Meet an anti-abortion rights Senate candidate: Blake Masters


Arizona Republican Senate nominee Blake Masters has previously said that abortion rights were 'invented by a liberal court' and compared abortion to 'genocide.'

Arizona Republican Senate nominee and millionaire venture capitalist Blake Masters has publicly presented himself as "unapologetically" and "100%" against abortions from the moment of conception since the beginning of his campaign.

However, since winning the Republican primary last month, the Trump-backed candidate has made some changes to his campaign and released a new ad that completely contradicts his previous anti-abortion statements.

Masters recently posted the ad on Twitter, where he dishonestly accused his Democratic opponent, incumbent Sen. Mark Kelly, of lying about Masters' views on abortion with the message that "the Democrats have to do that because their own position (no limits of any kind, ever) is so extreme. Here's the truth."

While flipping his views on key issues is not new to Blake Masters — who went from wanting to privatize Social Security to claiming he doesn't after winning the nomination — adjusting their extreme stance on abortion to a more moderate one is currently an emerging trend for many GOP candidates.

Extreme views in the past

Masters has often been vocal about his stance on abortion on social media platforms. In December 2021, he said on Twitter that abortion rights were "invented by a liberal court" and compared abortion to "genocide."

According to Tucson Weekly, he added that abortion rights supporters see abortion as a "religious sacrifice."

"I think it's demonic," Masters said in October 2021. "And I think we have to put a stop to it."

Furthermore, Masters has inaccurately said that "liberal states" such as California and Oregon "allow Planned Parenthood to go in at seven or eight months in utero and kill babies, sever spinal cords and dismember babies." In truth, abortions at or after 21 weeks are extremely rare, and represent only 1% of all abortions in the U.S., according to the Kaiser Family Foundation.

Supported the fall of Roe

Up until recently, Masters had publicly supported overturning Roe v. Wade, calling it "a horrible decision" that was "responsible for killing hundreds of thousands of babies a year."

Following the leaked draft opinion in May that indicated the Supreme Court's intent to overturn Roe, Masters immediately took to Twitter to celebrate and said, "bye bye Roe."

When the landmark ruling protecting abortion rights nationwide was finally overturned in June, Masters once again took to Twitter, calling it a "huge victory" and a "wonderful gift."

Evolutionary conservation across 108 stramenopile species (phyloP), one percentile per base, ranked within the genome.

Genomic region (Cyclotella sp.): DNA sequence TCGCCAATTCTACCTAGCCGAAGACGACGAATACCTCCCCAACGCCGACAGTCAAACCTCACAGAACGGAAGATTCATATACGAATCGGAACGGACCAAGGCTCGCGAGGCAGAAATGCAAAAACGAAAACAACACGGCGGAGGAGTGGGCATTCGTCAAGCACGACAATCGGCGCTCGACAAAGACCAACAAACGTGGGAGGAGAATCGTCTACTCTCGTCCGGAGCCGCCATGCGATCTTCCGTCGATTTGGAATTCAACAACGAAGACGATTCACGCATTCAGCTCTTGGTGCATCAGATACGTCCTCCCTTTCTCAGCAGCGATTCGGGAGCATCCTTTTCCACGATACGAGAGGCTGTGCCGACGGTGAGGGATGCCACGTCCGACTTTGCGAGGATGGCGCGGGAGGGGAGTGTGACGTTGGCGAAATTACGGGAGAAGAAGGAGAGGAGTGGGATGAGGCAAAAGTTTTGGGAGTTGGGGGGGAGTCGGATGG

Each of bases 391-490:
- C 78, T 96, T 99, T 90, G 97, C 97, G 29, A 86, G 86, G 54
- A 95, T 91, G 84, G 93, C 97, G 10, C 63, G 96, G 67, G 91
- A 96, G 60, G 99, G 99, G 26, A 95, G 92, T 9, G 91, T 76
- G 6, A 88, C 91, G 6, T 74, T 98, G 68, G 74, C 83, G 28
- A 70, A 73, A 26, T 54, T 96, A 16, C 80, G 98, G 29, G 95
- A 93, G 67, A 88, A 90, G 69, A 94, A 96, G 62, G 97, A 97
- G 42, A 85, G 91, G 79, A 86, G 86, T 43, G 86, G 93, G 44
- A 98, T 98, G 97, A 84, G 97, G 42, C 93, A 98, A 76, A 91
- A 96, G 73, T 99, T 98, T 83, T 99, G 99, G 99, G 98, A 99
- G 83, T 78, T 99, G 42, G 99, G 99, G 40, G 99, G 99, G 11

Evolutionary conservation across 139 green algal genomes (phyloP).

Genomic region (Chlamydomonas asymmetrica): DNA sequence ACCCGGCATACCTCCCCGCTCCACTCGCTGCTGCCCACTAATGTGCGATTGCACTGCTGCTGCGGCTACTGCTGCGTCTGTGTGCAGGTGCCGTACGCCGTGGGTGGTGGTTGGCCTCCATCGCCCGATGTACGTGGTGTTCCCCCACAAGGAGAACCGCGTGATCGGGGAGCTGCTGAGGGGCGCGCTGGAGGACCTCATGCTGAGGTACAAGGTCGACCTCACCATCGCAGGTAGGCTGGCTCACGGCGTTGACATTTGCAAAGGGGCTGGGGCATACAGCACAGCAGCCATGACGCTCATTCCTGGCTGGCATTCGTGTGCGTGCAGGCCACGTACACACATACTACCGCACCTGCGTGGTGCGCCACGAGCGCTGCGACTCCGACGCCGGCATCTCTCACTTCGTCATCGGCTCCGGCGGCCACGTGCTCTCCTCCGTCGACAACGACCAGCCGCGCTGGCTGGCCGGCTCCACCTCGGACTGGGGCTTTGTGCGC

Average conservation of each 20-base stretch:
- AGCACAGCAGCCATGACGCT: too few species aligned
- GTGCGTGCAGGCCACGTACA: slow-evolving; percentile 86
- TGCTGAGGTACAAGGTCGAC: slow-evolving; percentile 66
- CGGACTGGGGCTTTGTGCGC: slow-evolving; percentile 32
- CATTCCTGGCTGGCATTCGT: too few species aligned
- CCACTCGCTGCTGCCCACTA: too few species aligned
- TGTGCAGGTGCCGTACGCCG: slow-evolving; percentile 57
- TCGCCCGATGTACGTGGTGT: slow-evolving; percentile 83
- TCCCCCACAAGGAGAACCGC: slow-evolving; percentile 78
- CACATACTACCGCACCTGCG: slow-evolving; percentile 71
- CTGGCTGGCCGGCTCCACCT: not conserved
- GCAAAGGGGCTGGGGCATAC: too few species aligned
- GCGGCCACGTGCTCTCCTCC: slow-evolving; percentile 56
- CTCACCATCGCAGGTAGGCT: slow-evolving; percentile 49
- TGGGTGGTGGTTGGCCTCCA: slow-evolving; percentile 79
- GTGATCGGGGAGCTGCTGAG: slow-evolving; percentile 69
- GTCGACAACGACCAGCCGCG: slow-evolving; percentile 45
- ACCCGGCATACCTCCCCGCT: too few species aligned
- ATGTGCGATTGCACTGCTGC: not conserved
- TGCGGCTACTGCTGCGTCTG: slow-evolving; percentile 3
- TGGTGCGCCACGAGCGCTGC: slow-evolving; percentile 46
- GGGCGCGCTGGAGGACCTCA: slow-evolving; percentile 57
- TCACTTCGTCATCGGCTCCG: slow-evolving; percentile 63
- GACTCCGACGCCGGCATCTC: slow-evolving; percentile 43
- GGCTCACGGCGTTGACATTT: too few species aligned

"Overturning Roe is a tremendous victory," Masters posted on his Facebook page. "Millions of Americans' prayers have been answered. We have to create a pro-life, pro-family culture in this country again."

Personhood law and contraceptives

Early this year, Masters explicitly called for a federal personhood law that would classify abortion as murder and criminalize all abortion, with no exceptions for rape, incest, or the life of the patient, and might even ban certain kinds of contraception.

However, this will be far from the first time he has expressed support for bans on birth contraceptives. His campaign website previously mentioned his support of a personhood law, and that he will only vote to confirm federal judges "who understand that Roe and Griswold and Casey were wrongly decided and that there is no constitutional right to abortion."

"In the U.S. Senate I will support a federal personhood law (ideally a Constitutional amendment) that recognizes that unborn babies are human beings that may not be killed,” Masters said in a statement on his campaign website that has since been deleted.

Flipped stance after Arizona primary

Following his nomination, Masters came out with a new statement that he views Arizona's ban on abortions after 15 weeks — with exceptions for the life of the patient — as appropriate for his state.

"The federal government should prohibit late-term abortion, third-trimester abortion and partial-birth abortion," he said last month. "Below that, states are going to make different decisions that are going to reflect the will of the people in those states, and I think that's reasonable."

Masters' campaign also erased his previously hardline abortion views from his website, according to NBC News, including his statement that he is "100% pro-life." He also removed the bits about the federal personhood bill as well as the mention of Griswold and Casey.

In his ad, Masters also lied about Kelly’s views, falsely claiming he supported abortion right up until birth.

Opponent's views on the issue

As a senator, Kelly has publicly supported abortion rights, mirroring the stance of the majority of Arizona voters.

In May, he voted to codify abortion rights at the federal level along with all other Democrats in the Senate except West Virginia's Joe Manchin.

In June, NARAL Pro-Choice America announced its endorsement of Kelly.

"Health care decisions like whether or not to have an abortion should be made between Arizonans and their doctors — not politicians," Kelly said in a tweet last month.

Published with permission of The American Independent Foundation.